Our Story

Four Generations

Exeter Produce is recognized as a leader in the fresh produce industry. With quality products and excellent customer service, Exeter Produce aims to not only meet, but surpass the expectations of our valued customers.

  • 1951

    Exeter Produce is Founded

    Our First Step

    Initially we grew Rutabagas for the North American market.

    a delicious Rutabaga a number of delicious Rutabagas delicious Rutabagas being pulled out of the ground

    Rutabaga is a cross between a cabbage and a turnip. Also called a Swedish Turnip or a "Swede", it is very high in iron, and easy to prepare.

  • 1961

    Expansion and Growth

    Significant Growth in Huron County

    Throughout the early 60's, an aggressive growth plan allowed us to acquire 2,800 acres of prime agricultural farm land in Huron County and expand our product offering to our current menu today.

    a beautiful green field of cabbages
    • Rutabagas, Washed, Waxed
    • Carrots, Beans, Peppers and Cabbage
    • Washed, Sorted, Boxed or Bagged On Site
    • Shipped to Market

    We've been growing 4 different varieties of cabbage for over 50 years at Exeter Produce

  • 2002

    Technological Growth

    Strategic Investment In Technology Spurs Development

    In addition to adding a 22 acre hydroponic greenhouse facility in Exeter, Ontario, we continue to invest in significant technology and software upgrades, recognizing the benefits to quality, consistency and waste management that come from updates to our systems and technologies.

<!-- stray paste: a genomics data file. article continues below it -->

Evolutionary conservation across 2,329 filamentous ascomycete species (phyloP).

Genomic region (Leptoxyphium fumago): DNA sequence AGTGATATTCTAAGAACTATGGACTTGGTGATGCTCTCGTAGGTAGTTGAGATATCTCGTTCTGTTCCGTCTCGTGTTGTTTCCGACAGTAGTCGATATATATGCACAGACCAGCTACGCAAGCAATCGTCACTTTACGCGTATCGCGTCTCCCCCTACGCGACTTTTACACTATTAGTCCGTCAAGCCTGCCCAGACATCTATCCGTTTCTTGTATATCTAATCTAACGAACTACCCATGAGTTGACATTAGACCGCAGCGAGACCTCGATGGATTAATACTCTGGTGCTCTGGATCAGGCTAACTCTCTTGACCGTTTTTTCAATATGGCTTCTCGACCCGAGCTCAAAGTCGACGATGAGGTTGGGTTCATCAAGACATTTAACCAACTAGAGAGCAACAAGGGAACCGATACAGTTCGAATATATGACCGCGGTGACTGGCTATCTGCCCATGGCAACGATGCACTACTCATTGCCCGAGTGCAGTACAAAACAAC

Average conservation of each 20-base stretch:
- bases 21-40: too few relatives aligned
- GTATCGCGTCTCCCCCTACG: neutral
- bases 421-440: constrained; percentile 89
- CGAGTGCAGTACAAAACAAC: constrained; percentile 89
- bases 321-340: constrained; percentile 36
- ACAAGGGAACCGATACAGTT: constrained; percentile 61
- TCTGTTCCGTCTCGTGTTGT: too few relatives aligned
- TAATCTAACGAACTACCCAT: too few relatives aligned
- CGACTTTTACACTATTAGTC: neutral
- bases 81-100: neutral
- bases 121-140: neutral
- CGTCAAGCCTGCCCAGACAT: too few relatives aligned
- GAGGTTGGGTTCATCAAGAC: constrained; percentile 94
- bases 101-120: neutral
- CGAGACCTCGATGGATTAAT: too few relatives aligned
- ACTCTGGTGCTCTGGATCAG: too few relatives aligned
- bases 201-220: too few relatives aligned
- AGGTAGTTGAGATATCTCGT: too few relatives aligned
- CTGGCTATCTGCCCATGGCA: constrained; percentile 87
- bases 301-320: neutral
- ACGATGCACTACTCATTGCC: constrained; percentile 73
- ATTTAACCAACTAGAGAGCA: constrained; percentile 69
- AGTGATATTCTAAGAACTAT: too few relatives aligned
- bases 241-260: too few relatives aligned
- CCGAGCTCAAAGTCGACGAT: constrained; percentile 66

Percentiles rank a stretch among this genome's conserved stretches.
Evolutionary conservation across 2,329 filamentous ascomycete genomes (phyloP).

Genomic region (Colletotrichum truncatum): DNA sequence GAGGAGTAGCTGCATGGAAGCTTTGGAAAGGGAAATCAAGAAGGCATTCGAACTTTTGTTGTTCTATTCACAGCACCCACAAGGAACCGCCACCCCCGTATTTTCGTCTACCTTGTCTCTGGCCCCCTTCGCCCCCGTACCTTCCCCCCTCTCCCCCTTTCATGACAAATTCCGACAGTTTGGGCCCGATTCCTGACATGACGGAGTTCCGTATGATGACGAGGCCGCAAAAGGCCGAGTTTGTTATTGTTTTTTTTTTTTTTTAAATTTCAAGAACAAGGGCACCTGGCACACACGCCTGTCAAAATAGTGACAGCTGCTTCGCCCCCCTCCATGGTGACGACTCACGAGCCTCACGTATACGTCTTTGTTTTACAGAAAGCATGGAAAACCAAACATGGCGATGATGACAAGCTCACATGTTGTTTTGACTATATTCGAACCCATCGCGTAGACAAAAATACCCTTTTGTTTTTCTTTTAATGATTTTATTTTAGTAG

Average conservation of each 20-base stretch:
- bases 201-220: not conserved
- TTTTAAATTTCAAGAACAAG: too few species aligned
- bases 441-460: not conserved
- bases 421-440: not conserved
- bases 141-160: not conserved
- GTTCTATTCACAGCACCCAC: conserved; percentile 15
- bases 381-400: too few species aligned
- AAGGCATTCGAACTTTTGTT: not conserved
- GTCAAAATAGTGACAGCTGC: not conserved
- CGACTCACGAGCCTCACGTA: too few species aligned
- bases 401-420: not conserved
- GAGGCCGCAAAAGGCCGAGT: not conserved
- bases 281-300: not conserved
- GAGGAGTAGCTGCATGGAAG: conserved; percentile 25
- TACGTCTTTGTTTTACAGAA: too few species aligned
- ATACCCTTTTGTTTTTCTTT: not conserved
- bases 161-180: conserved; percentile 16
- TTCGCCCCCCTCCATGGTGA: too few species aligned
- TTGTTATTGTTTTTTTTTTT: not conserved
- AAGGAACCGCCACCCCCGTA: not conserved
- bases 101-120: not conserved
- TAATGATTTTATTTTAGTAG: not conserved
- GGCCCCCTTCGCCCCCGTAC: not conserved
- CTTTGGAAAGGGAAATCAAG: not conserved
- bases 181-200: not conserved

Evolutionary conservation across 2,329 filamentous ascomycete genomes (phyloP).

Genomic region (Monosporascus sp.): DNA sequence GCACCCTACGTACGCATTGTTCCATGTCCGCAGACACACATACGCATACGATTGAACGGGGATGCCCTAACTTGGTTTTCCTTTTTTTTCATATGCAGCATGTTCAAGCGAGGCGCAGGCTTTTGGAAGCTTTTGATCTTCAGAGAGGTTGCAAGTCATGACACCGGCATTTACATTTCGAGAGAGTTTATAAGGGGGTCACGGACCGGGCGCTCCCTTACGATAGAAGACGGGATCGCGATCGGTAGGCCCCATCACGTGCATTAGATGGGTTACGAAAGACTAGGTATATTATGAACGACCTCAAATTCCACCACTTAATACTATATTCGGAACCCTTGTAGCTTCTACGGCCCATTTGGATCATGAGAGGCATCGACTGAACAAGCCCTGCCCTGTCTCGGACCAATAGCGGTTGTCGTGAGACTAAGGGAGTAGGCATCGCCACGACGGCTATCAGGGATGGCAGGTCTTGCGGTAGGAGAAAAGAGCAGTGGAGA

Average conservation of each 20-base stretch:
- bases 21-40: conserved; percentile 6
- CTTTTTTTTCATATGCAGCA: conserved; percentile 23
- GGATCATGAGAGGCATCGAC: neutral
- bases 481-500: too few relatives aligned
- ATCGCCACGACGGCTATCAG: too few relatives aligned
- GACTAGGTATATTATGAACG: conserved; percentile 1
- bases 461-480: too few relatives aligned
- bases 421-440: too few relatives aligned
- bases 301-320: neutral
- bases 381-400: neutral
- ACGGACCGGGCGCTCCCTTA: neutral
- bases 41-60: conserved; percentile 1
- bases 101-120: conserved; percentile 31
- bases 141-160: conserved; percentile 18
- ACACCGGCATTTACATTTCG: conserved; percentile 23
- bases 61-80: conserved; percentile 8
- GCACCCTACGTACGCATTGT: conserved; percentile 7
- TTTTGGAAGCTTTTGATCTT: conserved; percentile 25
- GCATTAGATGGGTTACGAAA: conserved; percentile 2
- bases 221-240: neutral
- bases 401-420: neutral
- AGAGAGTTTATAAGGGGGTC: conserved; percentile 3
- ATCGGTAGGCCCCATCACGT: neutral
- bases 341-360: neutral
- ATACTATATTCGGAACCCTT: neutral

• GPS Planting Technology
    • Exacting Waste Free Fertilization
    • Remote Connectivity With Equipment
    • Field Labour Productivity Software
    an overhead shot of a 22 acre greenhouse in Exeter

    We welcome other quality growing operations who meet VeriFine standards to partner with us. Four generations of experience offers growers a reliable partner that can help meet growing demand locally and globally.

  • 2024

    Today and Beyond

    Premium Quality Produce

    Supplying Canada, Northeastern U.S. and the Caribbean, the Exeter Produce Family is committed to providing consistent, high quality, delicious produce. If you see the Veri-Fine Brand, you know you can trust the taste, our history ensures it.

    Acres

    5050

    Lbs Of Food Donated Since 2016

    780122

    Generations Of Growers

    4

    Years Growing

    74

What's Happening at Exeter Produce

Pepper Time

Pepper Time

Over 15 varieties of specialty peppers. Available in clamshells, overwrap trays or bulk.

Including: Hot Banana, Anaheim, Poblano, Red Thai, Green Thai, Habanero, Ghost,
Scorpion, Pencil Hot's, Finger Hot's, Caribe, Fresno, jalapeno, Shishito and Mini Sweets

How to cook snow peas perfectly every time

How to cook snow peas perfectly every time

The best way to cook snow peas also happens to be the easiest way to cook snow peas: blanching. Blanching snow peas keeps them crisp and sweet, while brightening colour. It’s super quick and simple – here’s how.

Prep time
1 minutes

Cook time
1 minutes

Yield
Serves 4

Equipment
Saucepan
Colander

Ingredients
400g snow peas

How to cook snow peas
Step 1
Bring a medium saucepan of water to the boil. Add snow peas and cook for 30-60 seconds. Drain.

Step 2
Pat dry with a paper towel and serve.

Step 3
Pat dry with a paper towel and serve.

How long do you boil snow peas for?
You only need to boil snow peas for 30-60 seconds. Add your snow peas to a saucepan of boiling water and cook for 30-60 seconds, then drain, refresh under cold running water and drain again.

Do snow peas need to be cooked?
Snow peas can be eaten raw or cooked. However, blanching snow peas will reduce the fibrousness of the edges of snow peas, and boost sweetness and colour.